Reading instructions on bottles is a particular bane. I reckon they print them in tiny fonts just for a laugh. And kids rarely need medicines and stuff anyhow, so there's some kind of mad logic going on there.
Sometimes I mix with young people, like my kids, and they'll hand me something to read, presenting it to me about four or five inches away from my eyes. I have to move it away at the speed of light before the eye strain starts to hurt, causing a headache and rapid need to lie down with a warm drink.
Good God, what is wrong with you people?
Have you no idea?
Monday, February 17, 2014
Thankfully it looks like it's settled a bit today and there's another four or five foot to go before it gets to the level of my floor.
But it's not great.
Friday, February 14, 2014
Yes I'm vain. As are all my family to be honest. Anyone who know us knows it would be futile for me to even attempt to deny the charge.
And I've been battling my own mind on this for a while, but I've finally admitted it to myself; I'm bothered about baldness.
For the last few years I've had a decreasing amount of hair. Or an increasing amount of lack of hair.
It doesn't make rational sense. My rational mind knows that a forty eight year old bloke going a bit bald on top is no big deal, that hard heroic fellows like Bruce Willis, Jason Statham and David Blacker are responsible for making it look good and trendy.
My all encompassing and clever rational mind even knows that it's not that aggressive for me, that it's been a slow decline over the last seven or even more years and it's unlikely I'm going to wake up next Tuesday with an overnight total loss of hair.
But my emotional mind, the one that just feels things without having a need to justify them and back them up with logic and reason, thinks differently. It's bothered.
That mind feels that it would like a nice full head of hair, even if I then decide to wear it shaved. At least I'd be able to choose to grow some flowing locks. It would like to be able to use some hair product again, perhaps a comb, a brush or run my fingers through it.
My brothers and even my Dad, at eighty, have a full head of hair. Don't tell them but I do feel a bit jealous.
There's no baldness in my family at all on either side so I'm a bit pissed off with that. Maybe it's because I got the looks and intelligence and it's nature's way of evening things out, I'm not sure.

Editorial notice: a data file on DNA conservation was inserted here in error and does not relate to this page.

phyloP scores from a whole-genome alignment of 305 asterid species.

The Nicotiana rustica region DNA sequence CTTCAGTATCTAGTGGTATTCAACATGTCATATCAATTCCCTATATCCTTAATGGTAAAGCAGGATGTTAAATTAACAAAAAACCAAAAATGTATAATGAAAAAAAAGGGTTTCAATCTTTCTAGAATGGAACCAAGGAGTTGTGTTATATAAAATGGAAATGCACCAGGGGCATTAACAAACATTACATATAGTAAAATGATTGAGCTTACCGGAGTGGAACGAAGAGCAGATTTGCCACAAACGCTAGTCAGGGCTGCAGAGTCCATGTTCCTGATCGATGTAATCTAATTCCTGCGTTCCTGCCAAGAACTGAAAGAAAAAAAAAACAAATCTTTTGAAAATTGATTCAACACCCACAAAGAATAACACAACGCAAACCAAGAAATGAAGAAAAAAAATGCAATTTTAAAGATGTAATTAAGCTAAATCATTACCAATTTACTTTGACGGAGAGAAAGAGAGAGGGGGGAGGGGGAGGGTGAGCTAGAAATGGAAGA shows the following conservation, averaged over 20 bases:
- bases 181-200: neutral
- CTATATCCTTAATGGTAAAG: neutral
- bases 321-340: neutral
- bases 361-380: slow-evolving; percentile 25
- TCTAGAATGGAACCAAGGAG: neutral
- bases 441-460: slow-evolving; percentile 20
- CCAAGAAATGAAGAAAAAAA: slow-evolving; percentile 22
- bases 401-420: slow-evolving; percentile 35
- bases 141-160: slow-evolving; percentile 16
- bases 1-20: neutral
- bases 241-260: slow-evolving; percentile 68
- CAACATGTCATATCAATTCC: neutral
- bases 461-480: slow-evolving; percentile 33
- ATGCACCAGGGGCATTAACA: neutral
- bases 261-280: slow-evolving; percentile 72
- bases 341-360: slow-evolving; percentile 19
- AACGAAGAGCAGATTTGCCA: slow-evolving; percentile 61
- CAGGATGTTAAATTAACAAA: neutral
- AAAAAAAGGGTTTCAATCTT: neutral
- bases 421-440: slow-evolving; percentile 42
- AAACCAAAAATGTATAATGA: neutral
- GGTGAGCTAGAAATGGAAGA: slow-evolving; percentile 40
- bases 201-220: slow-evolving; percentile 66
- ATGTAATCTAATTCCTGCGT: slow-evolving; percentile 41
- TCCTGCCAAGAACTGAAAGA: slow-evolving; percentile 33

But I'm not just moaning and telling you some woes. I've decided to investigate a hair transplant. Seriously.
I've got an appointment booked for a "consultation" with one of these clinics in a couple of weeks' time.
I know that a "consultation" will more than likely be them trying to sell to me, but I'm sure I'll look into it in some detail before I make my decision.
Cost is of course a major factor, as is the potential outcome and even whether it's feasible for me at all.
I've decided on full disclosure, hence this post. I'm going to tell anyone and everyone who matters, though not to the point of boring you silly (I hope).
I just don't want to be one of those chaps who has a couple of days off sick, or a brief holiday, then arrives back with a previously undiscovered full head of hair, causing everyone to whisper and laugh.
Oh no. If I do it then I'll blog, tell people and be quite open about it.
Watch this bald patch.
PS - Happy Valentine's day to you
Thursday, February 13, 2014
I stumbled on this blog post the other day, seemingly telling us that the New Yorker deems it ok to refer to a blog post as a "blog".
"Aaaaargh" I say. It's one of my pet hates and has been for a few years. A blog is a virtual place that contains a collection of blog posts, an abbreviation of the word "weblog".
When I see fellows, usually those eternal social networking sorts, saying on Twitter that they've just written or published a blog it really winds me up. I'd even got to the stage of thinking that I need to chill out a bit. These things:
a - aren't that important
b - are not really set in stone anyhow.
So reading the aforementioned blog post made me feel a bit vindicated. It's clearly not just me, other people evidently feel the same way, though not the New Yorker.
It's a blog post when we're talking about one "article". Calling it a blog is like saying that a random page from a fellow's diary is a diary. It's not, the diary is the collection of entries.
Anyone else feel strongly about this too?
Besides, since when have the old Septics been experts on the English language anyhow?
Tuesday, February 11, 2014
By nature I'm cynical of consultants. Just the word makes me think of expense without return and people who swan around blowing hot air and theory but don't produce. I hope this chap will be different though. We've put considerable time and effort into our research and I hope we've learned from previous errors.